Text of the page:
An investigation was conducted to determine whether the over-expression of specific gluten proteins can enhance bread quality in commercial-style sponge and dough baking procedures. The majority of mass produced bread arises from this method. The results demonstrated transgenic wheat can provide additional gluten strength in these applications without sacrificing final product appearance and volume. Transgenic wheat also can be used by millers to formulate flour samples with defined mix time requirements for automated systems, especially in crop years in which mix times might be depressed by adverse environmental conditions. Pre-harvest sprouting of wheat results in significant financial loss at all steps in the production and marketing chain. Due to its intermittent nature, direct selection for tolerance to pre-harvest sprouting is difficult. DNA markers linked to genes conditioning tolerance offer a more consistent and reliable approach to genetic improvement in tolerance. A study was undertaken to assess the value of previously identified markers linked to genes contributing to tolerance, using multiple genetic backgrounds. A significant contribution was demonstrated for QPhs.pseru-3AS, a gene previously identified from the hard white winter wheat Rio Blanco. DNA markers for this gene were associated with enhanced tolerance in three of four investigated backgrounds. In addition, positive contributions were documented for two additional genes, QPhs.pseru-2B1 and QPhs.pseru-2B2. As Rio Blanco has served as a parental line for much of the Great Plains hard white wheat gene pool, these markers will be widely used to develop sprout tolerant cultivars. Grain polyphenol oxidase (PPO) activity causes discoloration of wheat food products. Five breeding populations derived by crossing white wheats from the United States and Australia were selected to study the inheritance of PPO activity. A potentially novel gene that eliminates grain PPO was found in populations tracing to Australian wheats introduced in the 1930’s. Lines with these genes had the lowest mean PPO activities observed to date in common wheats. Winter wheats with nil levels of grain PPO were identified among the progeny of matings of these Australian spring wheats to U.S. winter wheats. The development of these super-low PPO lines demonstrates the tremendous value of the USDA-ARS National Small Grains collection. Wheat streak mosaic virus, and the recently discovered Triticum mosaic virus, depress wheat grain yields in the drier regions of the Great Plains. Wheat breeders have used two genes in attempts to develop resistant cultivars, Wsm-1, found in the USDA-ARS developed cultivar Mace, and Wsm-2. In field trials infected with Wheat streak mosaic virus, selections from the breeding line N02Y5149 were found to be as tolerant at triticale lines (generally assumed to be immune to these viruses), and superior to lines known to carry either Wsm-1 or Wsm-2. These breeding lines combine Wsm-1 with a potentially new source of resistance from a breeding line designated M08, and also appear to provide resistance to Barley yellow dwarf virus.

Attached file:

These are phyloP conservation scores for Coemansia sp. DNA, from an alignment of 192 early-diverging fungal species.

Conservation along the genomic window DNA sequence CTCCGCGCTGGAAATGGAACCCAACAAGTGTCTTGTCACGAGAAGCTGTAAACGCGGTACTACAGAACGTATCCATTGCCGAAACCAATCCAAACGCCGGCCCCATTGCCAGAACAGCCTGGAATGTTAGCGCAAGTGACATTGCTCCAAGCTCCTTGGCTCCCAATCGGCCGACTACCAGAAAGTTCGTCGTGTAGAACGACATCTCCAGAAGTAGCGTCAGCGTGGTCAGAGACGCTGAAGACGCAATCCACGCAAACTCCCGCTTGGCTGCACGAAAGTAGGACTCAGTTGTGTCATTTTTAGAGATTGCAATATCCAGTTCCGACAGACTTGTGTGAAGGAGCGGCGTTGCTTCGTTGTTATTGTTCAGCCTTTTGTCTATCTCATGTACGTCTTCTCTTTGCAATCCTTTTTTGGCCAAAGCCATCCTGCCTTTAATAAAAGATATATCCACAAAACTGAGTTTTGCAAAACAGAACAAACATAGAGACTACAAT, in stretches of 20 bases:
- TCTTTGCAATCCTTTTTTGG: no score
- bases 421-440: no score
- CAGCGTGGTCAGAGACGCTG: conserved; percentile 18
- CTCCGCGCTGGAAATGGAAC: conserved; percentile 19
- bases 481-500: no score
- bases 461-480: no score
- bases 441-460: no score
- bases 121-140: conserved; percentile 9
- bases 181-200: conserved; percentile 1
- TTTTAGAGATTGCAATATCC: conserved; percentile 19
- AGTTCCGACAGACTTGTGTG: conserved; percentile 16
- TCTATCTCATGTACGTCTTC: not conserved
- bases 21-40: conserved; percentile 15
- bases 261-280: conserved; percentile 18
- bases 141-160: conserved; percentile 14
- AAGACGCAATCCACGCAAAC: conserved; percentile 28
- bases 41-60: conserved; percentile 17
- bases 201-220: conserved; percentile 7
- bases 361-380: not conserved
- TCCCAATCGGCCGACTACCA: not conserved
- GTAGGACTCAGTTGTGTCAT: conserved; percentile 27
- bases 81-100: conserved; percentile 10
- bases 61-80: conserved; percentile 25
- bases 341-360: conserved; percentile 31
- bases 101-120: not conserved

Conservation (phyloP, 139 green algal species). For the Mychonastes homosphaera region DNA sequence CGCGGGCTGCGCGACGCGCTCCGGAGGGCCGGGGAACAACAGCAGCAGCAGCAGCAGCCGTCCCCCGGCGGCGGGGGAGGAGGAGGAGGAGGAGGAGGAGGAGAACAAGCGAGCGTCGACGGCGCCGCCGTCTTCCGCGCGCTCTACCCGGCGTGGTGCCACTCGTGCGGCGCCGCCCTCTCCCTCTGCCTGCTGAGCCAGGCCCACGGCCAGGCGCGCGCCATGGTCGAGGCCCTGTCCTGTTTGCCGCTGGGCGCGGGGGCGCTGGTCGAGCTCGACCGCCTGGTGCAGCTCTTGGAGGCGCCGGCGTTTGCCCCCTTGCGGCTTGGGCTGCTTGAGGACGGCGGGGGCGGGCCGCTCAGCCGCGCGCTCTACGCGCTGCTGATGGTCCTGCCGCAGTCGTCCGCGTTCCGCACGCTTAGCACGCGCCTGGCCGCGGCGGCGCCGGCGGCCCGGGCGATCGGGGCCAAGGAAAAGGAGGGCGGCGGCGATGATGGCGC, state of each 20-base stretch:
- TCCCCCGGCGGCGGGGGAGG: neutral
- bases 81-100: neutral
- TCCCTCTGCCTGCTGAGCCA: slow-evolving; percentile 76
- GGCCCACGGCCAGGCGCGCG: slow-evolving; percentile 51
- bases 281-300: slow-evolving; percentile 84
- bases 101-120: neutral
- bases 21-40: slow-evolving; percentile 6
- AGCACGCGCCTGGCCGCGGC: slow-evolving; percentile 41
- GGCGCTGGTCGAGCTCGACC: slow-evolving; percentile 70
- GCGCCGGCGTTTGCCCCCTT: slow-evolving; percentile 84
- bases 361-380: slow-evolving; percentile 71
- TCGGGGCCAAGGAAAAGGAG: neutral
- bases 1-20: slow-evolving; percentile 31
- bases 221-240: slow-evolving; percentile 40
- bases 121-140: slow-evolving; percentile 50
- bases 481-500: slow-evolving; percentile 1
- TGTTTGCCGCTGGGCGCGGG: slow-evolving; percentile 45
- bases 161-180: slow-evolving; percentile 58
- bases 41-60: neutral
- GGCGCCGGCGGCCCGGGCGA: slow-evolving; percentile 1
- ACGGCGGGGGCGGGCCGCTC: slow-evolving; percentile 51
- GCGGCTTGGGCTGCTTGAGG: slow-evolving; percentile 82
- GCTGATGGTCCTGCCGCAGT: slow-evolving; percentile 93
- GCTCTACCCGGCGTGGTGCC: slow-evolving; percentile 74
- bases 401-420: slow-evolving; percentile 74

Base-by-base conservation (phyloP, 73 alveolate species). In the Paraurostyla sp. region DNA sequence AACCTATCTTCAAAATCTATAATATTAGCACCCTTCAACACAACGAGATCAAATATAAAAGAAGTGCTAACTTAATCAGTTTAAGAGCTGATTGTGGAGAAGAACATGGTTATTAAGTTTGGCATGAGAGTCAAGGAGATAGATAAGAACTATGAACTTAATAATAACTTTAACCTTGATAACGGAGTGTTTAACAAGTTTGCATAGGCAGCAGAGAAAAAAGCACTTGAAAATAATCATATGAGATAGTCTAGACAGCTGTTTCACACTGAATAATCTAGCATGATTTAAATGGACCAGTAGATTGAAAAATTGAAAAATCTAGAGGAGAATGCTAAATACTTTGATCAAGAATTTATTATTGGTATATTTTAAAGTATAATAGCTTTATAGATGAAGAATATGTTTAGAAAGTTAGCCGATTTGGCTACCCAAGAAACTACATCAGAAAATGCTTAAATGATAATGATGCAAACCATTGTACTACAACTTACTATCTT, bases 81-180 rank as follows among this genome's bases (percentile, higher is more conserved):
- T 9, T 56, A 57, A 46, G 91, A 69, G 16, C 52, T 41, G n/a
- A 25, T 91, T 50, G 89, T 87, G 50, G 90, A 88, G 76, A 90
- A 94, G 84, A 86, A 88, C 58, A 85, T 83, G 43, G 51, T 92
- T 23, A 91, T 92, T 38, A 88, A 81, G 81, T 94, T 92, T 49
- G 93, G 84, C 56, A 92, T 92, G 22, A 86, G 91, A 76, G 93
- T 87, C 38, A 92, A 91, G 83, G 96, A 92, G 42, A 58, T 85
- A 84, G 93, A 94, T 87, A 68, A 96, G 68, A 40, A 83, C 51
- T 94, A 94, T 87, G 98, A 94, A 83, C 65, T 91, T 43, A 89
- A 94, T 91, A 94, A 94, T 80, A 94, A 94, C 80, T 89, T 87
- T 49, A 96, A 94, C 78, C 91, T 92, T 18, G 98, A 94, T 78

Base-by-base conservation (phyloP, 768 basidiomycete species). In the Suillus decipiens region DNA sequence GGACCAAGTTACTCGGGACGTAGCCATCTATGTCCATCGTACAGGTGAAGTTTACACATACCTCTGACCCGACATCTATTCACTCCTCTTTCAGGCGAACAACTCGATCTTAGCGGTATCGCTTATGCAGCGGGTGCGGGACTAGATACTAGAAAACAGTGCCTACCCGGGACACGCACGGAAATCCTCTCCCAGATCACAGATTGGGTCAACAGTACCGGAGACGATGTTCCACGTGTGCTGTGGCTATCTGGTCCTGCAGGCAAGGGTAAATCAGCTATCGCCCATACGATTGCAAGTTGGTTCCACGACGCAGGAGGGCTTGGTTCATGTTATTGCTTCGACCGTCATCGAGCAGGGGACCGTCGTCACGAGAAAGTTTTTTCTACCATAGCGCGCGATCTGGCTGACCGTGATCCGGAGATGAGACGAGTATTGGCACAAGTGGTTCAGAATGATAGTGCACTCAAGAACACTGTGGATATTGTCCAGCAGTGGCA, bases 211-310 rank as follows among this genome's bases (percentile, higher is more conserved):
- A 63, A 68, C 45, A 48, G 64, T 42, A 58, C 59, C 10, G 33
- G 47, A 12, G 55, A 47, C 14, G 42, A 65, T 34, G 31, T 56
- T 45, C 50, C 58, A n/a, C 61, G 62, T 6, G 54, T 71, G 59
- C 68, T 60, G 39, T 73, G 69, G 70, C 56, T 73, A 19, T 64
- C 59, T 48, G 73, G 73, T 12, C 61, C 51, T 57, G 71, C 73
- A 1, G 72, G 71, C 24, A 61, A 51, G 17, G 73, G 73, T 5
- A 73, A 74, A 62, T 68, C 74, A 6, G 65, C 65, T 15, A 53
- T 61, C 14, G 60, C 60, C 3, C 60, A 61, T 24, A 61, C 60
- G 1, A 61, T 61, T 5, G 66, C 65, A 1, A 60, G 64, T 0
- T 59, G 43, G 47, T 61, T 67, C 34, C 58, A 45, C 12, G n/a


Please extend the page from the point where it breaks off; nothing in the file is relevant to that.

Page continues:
1. Release of Mattern waxy winter wheat. The U.S. wheat gluten industry has been threatened by the availability of lower cost imported gluten. The availability of wheat with higher value starch, a by-product of gluten manufacturing, will increase the economic viability of this industry. Waxy wheats have starches that cook or paste at lower temperatures, and provide better substrates for chemical modification, animal feed and ethanol production. To meet the demand for this higher value starch, the waxy winter wheat cultivar ‘Mattern’ was developed by ARS scientists at Lincoln, NE. Mattern is the first waxy wheat adapted to the Great Plains winter wheat region. Production of Mattern in eastern Nebraska and Kansas will insure the long-term financial viability of the domestic wheat gluten industry. It also could return wheat cultivation to regions now dominated by more resource-intensive maize production.